Socialist Party books and pamphlets

A Strategy To Defeat The Cuts


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Set a 'needs budget'

Labour councillors' conference lobbied by hundreds of angry trade unionists, photo Suzanne Beishon

Labour councillors' conference lobbied by hundreds of angry trade unionists, photo Suzanne Beishon   (Click to enlarge)

All of these measures, and many more, could be carried out by using councils' legal powers. However, alone, legal powers would not be enough.

In order to stop cuts councils need to set needs budgets - budgets that do not include any cuts in jobs and services. We are told that doing this - following the example of Poplar in the 1920s, or of Liverpool and Lambeth in the 1980s - is 'impossible' and will inevitably lead to defeat.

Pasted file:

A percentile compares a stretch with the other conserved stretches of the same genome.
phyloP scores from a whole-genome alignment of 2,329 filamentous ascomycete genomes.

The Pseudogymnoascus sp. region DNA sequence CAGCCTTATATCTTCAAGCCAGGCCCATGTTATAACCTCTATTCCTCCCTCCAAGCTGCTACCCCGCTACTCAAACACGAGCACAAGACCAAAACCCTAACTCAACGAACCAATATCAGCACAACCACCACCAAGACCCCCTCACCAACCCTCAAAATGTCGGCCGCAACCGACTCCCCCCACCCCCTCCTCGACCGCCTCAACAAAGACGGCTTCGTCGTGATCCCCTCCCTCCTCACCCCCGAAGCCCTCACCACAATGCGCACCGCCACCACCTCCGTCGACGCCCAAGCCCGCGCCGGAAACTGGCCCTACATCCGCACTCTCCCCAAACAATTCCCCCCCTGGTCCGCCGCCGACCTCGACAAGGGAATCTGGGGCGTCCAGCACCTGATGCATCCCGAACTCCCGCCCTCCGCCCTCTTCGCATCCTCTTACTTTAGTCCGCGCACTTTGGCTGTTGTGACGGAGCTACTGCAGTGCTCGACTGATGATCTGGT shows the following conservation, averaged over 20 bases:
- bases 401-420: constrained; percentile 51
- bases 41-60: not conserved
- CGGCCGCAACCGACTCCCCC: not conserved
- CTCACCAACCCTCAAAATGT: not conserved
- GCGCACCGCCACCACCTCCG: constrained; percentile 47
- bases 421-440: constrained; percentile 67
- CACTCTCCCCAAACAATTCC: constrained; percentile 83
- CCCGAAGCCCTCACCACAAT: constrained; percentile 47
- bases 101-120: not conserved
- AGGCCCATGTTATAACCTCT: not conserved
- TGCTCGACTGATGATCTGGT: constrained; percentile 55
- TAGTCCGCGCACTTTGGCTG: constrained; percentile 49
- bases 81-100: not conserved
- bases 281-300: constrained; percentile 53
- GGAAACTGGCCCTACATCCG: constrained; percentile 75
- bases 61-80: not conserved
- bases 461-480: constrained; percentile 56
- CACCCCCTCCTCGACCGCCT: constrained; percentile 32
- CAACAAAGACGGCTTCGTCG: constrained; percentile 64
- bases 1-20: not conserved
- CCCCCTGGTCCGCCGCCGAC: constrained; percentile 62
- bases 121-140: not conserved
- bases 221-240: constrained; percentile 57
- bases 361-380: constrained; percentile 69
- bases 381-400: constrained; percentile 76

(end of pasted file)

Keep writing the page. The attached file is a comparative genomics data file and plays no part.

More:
But the real history is different. Poplar council won a campaign equalise the rates across London and were able to introduce a programme of financial assistance for the poor, equal pay for women and a minimum wage for council workers.

In the 1980s Liverpool City Council, in which Militant (forerunner of the Socialist Party) played a leading role, forced Thatcher to hand over an extra 60 million to Liverpool - which was used to build 5,000 council houses (more than were built nationally the whole time New Labour was in office!), plus new leisure centres and nurseries and to create tens of thousands of jobs.

Liverpool's inspiring struggle was conducted in the teeth of massive opposition - not only from the Tories, but sadly from the right-wing leadership of Labour.

If other Labour councils had followed the Liverpool and Lambeth road Thatcher would have been finished. Liverpool's councillors were only able to be removed and surcharged, following a four year struggle, after the betrayal of Labour leader Neil Kinnock and Co.


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